Google is saying that a recently published opinion piece claimed that Google deletes search queries and replaces them with ones that monetize better. Google denies this, stating that the opinion piece contains serious inaccuracies about how Google Search works. Google also states that the organic (non-sponsored) results users see in Search are unaffected by Google’s ad systems.
What Google Says on this on Twitter
An opinion piece recently appeared stating that Google “just flat out deletes queries and replaces them with ones that monetize better.” We don’t. The piece contains serious inaccuracies about how Google Search works. The organic (IE: non-sponsored) results you see in Search are…
— Google SearchLiaison (@searchliaison) October 5, 2023
The allegations were made in a recent opinion piece claiming that Google “just flat out deletes queries and replaces them with ones that monetize better.” The piece went on to say that Google does this “billions of times a day in trillions of different variations.”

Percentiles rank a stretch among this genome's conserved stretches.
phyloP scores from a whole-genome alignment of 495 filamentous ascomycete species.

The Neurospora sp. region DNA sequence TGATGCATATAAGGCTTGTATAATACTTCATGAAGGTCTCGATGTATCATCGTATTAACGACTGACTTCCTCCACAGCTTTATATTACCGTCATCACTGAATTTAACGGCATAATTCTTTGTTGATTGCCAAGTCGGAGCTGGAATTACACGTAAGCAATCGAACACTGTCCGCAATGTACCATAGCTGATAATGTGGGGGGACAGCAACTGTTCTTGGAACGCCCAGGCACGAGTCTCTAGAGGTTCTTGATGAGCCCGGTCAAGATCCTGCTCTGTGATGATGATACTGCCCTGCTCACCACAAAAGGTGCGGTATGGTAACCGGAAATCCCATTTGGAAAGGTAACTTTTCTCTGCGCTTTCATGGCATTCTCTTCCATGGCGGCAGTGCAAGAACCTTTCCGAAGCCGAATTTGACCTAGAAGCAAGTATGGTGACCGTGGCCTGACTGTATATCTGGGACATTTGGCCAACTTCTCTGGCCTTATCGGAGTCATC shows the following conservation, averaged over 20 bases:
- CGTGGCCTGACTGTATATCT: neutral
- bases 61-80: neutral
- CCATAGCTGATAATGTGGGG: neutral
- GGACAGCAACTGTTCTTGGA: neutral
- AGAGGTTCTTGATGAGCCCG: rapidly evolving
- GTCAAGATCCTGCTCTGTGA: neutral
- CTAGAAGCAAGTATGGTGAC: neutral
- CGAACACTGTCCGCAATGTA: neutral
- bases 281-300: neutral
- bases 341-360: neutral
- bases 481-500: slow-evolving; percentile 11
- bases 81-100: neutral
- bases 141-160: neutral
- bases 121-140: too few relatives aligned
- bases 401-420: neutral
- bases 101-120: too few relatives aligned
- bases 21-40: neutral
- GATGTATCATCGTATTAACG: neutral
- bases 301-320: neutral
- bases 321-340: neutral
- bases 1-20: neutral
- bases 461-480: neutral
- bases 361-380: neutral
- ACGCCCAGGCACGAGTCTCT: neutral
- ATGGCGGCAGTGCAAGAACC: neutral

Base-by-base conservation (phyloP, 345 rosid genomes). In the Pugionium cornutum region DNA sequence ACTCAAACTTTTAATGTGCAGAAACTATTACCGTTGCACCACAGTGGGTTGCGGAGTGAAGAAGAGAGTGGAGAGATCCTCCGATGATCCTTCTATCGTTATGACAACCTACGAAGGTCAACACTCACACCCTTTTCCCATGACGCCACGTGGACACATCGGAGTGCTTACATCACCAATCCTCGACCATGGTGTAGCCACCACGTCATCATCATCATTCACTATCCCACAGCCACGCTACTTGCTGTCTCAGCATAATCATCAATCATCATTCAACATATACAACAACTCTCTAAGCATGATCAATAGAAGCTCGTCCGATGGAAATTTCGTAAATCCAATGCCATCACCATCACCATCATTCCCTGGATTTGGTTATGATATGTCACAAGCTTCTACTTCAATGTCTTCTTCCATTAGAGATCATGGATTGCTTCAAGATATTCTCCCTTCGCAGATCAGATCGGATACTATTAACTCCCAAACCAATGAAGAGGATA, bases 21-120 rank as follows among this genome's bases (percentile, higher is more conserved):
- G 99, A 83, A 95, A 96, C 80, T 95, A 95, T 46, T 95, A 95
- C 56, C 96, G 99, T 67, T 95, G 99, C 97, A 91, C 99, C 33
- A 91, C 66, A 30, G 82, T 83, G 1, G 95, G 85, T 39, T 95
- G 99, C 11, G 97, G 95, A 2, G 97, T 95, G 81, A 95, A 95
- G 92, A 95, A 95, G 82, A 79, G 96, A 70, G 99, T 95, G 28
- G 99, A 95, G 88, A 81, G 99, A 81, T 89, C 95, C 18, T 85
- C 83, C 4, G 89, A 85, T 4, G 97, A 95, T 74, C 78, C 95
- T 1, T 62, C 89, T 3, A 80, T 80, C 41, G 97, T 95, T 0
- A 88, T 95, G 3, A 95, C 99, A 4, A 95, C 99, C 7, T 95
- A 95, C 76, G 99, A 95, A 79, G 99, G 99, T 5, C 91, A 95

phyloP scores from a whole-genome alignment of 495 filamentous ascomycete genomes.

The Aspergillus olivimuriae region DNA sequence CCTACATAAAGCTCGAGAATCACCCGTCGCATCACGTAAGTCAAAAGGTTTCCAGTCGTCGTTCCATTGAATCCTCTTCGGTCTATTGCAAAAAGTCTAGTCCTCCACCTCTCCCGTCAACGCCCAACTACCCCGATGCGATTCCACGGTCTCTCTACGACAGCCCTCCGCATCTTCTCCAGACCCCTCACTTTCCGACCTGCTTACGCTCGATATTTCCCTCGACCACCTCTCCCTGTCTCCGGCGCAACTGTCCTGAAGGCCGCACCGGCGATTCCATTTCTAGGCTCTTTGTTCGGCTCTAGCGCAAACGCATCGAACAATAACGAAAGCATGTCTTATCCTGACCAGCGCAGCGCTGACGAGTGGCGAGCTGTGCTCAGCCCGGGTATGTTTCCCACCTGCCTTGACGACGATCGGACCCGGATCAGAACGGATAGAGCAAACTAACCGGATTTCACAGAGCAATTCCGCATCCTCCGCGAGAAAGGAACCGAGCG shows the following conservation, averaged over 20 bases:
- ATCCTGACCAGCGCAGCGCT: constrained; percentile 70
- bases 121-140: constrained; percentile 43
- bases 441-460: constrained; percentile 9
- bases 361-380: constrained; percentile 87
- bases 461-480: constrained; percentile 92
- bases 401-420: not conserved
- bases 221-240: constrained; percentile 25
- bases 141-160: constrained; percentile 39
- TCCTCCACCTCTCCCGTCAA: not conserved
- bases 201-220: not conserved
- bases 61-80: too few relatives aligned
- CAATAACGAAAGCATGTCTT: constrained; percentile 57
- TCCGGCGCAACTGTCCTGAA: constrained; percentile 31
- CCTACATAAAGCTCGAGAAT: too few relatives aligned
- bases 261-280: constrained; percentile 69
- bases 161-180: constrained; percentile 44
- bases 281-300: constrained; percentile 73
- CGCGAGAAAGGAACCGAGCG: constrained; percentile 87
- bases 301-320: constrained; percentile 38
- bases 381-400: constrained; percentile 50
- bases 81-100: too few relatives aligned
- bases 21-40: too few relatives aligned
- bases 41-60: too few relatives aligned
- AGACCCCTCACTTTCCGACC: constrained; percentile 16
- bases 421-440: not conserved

The allegations were made in an opinion piece published by Wired. The author of the piece, Jeff Dean, argued that Google has a financial incentive to manipulate search results in order to show more ads. He also claimed that Google has a history of doing this, citing examples such as the time when Google was caught favouring its own products in search results.
Google denied Dean’s allegations, saying they are “seriously inaccurate.” Google has also explained how its search algorithm works and ensures that users see the most relevant results, regardless of whether they are sponsored or organic.
A number of facts support Google’s denial. First, Google has a long history of transparency about how its search engine works. The company has published numerous white papers and articles on the topic, and it has even released a tool called Google Search Console, which allows website owners to see how their websites perform in Google Search.
Second, Google’s search algorithm is constantly being updated and improved. The company employs a team of engineers and scientists who are dedicated to making sure that Google Search provides the best possible results for users.
Finally, Google’s ad systems are completely separate from its search algorithm. This means that the ads that users see are not based on the search queries that they enter. Instead, ads are targeted based on a variety of factors, such as the user’s browsing history, interests, and location.
Overall, there is no evidence to support the claims that Google deletes search queries and replaces them with ones that monetize better. Google has a long history of transparency about how its search engine works, and its ad systems are completely separate from its search algorithm.